For Aquinas, knowledge consists of abstracting the image of a sensible thing into its intelligible essence (species). Most European ancient and medieval thinkers followed the Platonists to understand that every natural object (and every human) has an essence (or form) characterizing its existence, and Aquinas shifted the Platonic tradition by interpreting Aristotle through Avicenna [End Page 48] (Ibn Sīnā) in arguing that one can receive knowledge of those forms through the human intellect's engagement with the senses. The incorporation of sense data into knowledge eventually led to the empirical methods of modern science deconstructing the Platonic realm, although Aquinas forged a fairly thorough synthesis within a medieval worldview. By shifting the natural "ends" from teleology intrinsic within fixed essences to teleonomic ends within socially constructed revelatory knowledge (mediated through a tradition), one shifts the ontological foundation of habits from substantial form to a sociological (existential) self while retaining the infusion of grace into those habits.25

In his neo-Thomistic approach, the twentieth century Roman Catholic theologian Karl Rahner addressed a relationship between the human response to grace and the natural world that can also inform cognitive and neurobiological models of grace.26 Habits are the medium and the product of the human response to grace, and the natural world includes the neurobiological processes of the human brain. In Rahner's understanding of grace, God communicates God's self as a quasi-formal cause so God does not become part of human subjectivity or restrict God's freedom.27 Thus, while everyone is disposed to want to love God, they are free to reject God's self-offer because they do not have an intrinsically graced nature. Rahner's emphasis on uncreated grace in describing God's self-communication to human beings shifts attention from Thomas' understanding of created grace as the accidental habit of the human soul infused by God, which Rahner rejects, toward the theological virtues as the consequence of the infusion of sanctifying grace. The infusion of sanctifying grace into the moral and theological virtues changes one's interpretive habits and reorients one's behavioral dispositions.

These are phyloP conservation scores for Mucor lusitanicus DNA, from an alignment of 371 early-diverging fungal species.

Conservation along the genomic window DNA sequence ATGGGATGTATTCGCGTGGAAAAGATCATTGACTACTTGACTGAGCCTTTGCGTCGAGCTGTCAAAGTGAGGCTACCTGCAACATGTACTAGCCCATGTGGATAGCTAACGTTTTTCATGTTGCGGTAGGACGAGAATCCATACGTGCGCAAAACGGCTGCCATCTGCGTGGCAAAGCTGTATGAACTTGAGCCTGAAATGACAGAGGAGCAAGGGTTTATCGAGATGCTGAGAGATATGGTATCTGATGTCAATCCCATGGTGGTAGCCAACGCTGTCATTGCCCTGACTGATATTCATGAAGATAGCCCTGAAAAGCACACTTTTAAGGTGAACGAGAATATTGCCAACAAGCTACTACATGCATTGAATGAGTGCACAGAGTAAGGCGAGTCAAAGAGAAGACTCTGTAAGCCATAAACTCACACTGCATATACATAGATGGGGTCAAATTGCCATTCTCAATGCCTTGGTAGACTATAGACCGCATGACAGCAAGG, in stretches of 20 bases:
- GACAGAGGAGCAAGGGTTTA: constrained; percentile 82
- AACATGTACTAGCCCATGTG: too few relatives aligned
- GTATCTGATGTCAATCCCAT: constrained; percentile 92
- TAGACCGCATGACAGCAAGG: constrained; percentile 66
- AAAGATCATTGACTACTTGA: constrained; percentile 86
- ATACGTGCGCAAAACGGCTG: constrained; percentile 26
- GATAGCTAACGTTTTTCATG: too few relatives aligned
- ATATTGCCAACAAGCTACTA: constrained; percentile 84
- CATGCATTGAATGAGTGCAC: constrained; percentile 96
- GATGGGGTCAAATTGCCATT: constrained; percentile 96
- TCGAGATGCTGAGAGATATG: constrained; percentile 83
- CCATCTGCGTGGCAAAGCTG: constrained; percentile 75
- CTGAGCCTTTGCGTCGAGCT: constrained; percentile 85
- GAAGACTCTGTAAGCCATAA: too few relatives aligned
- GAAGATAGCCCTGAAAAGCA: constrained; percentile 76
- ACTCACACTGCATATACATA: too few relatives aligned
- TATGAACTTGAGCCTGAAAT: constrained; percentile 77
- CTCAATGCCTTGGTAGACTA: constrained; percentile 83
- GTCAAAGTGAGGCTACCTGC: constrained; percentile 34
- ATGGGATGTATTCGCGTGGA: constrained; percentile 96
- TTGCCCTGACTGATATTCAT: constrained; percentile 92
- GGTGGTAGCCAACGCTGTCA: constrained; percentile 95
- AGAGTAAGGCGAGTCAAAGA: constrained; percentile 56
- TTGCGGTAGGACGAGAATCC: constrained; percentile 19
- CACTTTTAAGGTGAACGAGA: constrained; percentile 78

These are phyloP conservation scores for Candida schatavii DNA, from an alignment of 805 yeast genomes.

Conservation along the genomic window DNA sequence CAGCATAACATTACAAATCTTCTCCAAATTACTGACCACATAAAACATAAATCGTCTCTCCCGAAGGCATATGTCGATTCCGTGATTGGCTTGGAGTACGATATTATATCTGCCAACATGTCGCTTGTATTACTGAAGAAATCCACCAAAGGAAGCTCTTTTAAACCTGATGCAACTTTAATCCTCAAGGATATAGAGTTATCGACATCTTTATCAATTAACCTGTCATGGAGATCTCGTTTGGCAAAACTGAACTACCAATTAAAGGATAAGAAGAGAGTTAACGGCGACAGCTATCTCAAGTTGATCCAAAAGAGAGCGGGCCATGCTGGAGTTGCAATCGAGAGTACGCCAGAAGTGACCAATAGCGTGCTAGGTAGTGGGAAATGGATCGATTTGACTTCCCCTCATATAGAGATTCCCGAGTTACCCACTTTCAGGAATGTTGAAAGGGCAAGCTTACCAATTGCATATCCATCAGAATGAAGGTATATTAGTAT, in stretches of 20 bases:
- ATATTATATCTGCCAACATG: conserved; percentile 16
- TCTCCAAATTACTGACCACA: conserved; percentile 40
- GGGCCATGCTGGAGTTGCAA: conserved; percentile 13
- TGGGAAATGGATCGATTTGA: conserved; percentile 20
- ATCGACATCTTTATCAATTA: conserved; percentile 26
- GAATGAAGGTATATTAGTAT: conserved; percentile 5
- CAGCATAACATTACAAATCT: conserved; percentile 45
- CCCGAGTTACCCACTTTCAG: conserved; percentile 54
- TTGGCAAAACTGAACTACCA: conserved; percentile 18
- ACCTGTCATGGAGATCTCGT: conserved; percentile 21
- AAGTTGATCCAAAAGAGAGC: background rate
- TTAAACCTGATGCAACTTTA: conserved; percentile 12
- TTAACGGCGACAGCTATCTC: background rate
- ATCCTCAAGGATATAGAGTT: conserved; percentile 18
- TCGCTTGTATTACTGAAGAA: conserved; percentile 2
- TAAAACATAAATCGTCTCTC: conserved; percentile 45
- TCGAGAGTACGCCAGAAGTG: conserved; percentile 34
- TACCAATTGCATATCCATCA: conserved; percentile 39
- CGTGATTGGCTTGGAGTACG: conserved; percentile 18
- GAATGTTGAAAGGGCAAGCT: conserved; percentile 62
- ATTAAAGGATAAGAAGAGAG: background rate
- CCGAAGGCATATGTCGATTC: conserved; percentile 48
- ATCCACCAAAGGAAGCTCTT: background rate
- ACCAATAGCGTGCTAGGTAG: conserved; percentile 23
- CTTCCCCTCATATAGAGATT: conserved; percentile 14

From a Protestant perspective, Wesleyan scholar Ken Collins characterizes Wesley's orienting concern as holiness and grace.28 In that context, one can consider repentance and faith formation as an incremental shift of habits that embodies grace. As one continues to work to receive grace, one begins the process of sanctification and movement in holiness. Grace eventually pervades one's interpretive stance (as materialized in the brain) and may eventually completely shift one's dispositions as a whole.29 The incremental neurobiological processes underlying that shift may lead to significant soteriological shifts.30 The gracing of habits of interpretation is one way revelatory knowledge enters into the world. One interprets experience, Scripture, or tradition differently: experience becomes religious experience; Scripture becomes inspired text; and tradition becomes sacred history. Grace affects human habits, however, not as a separate substance or thing. The gracing of interpretive habits transforms reason itself.